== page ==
The book forms the basis for a major new exhibition at the Victoria and Albert Museum.
Fabergé in London: Romance to Revolution, running until May 8, 2022, chronicles the important but little-known period from 1903-17 when the Russian goldsmith and jeweller Carl Fabergé ran a branch in London – its only location outside Russia. Fabergé enjoyed immense popularity in Edwardian Britain with a wealth of royal and aristocratic patrons.
Though jewellery dealership Wartski (which opened its London branch in 1911) and Fabergé were both on New Bond Street at the same time, the paths of the businesses never crossed. In 1927, however, Wartski started selling old Fabergé pieces and has since become a leading specialist in the field.
McCarthy was approached by the V&A’s senior curator Richard Edgcumbe shortly after the publication of his book and pitched the exhibition in 2018.
Since then, he tells ATG, it has been a whirlwind of activity as he and the gallery prepared for the show. With tickets selling quickly, he is tired but pleased and has “a new-found respect for curators”.
Sales are at the heart of businesses like Wartski, but McCarthy is frank about the fact that the V&A show probably will not bring in new clients. If anything, he adds, the effort that went in to staging the exhibition may have distracted attention from the bottom line.
“That was never the ambition,” he says. “The thing I think is fascinating is where expertise lies. It’s in museums but it’s also with dealers. They devour the details of their worlds and as a by-product become experts in their fields.”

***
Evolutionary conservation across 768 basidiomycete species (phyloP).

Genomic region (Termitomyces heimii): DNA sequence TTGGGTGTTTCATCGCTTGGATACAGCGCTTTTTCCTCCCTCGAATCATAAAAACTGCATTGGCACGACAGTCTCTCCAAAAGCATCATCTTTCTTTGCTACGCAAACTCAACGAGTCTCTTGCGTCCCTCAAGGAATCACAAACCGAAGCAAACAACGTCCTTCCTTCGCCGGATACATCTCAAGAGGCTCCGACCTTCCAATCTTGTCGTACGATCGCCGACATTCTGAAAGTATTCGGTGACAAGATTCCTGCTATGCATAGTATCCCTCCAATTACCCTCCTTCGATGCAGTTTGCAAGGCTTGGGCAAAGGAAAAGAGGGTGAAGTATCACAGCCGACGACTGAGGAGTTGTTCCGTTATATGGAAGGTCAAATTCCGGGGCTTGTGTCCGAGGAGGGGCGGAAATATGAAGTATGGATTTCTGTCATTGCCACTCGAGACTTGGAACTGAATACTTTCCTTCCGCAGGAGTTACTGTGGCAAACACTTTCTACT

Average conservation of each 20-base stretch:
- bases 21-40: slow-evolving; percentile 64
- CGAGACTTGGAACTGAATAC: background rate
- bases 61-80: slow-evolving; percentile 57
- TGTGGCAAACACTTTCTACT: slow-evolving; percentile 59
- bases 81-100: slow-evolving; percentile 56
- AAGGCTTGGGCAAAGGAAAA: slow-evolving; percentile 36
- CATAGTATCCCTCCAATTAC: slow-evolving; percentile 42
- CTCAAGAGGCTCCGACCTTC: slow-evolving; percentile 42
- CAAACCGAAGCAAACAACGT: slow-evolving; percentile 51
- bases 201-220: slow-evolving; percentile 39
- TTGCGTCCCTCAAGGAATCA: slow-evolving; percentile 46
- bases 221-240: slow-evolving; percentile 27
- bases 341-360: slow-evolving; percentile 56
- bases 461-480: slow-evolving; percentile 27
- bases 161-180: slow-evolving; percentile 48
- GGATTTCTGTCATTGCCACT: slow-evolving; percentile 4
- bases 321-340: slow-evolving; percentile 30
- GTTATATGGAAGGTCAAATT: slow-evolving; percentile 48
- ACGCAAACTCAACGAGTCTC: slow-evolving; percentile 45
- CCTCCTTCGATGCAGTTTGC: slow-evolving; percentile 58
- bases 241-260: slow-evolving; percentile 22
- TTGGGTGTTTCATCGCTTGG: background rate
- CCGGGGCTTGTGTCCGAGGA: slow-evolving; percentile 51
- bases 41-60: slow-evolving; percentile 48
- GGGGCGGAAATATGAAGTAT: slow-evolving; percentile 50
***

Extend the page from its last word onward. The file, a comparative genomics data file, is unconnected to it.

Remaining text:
He hopes that the show will subtly promote dealers’ specialist knowledge as well as enhancing the gallery’s long-cultivated scholarly profile.
Beyond the collection of 15 Imperial Easter Eggs, which will doubtless be the starring attraction of the show, several of the highlights at the V&A are on loan from Wartski. However, McCarthy is reluctant to pick a favourite – “They are all lines in a play contributing to a larger story.”
A La Vielle Russie
Carl Fabergé himself was once a client of the New York City family-run gallery A La Vielle Russie, which has also loaned several works to the V&A’s show.
Among them are this c.1908 miniature sedan chair by Fabergé workmaster Henrik Wigström made for British banker Baron Leopold de Rothschild as a birthday gift for his brother Alfred.
The piece is enamelled translucent pink and mounted with elaborate trails of laurel leaves. Its rock crystal windows are delicately carved with parted drapes and the interior is lined with engraved mother-of-pearl.
Alfred received the gift in 1910 and kept it in a vitrine next to the fireplace of his private sitting room.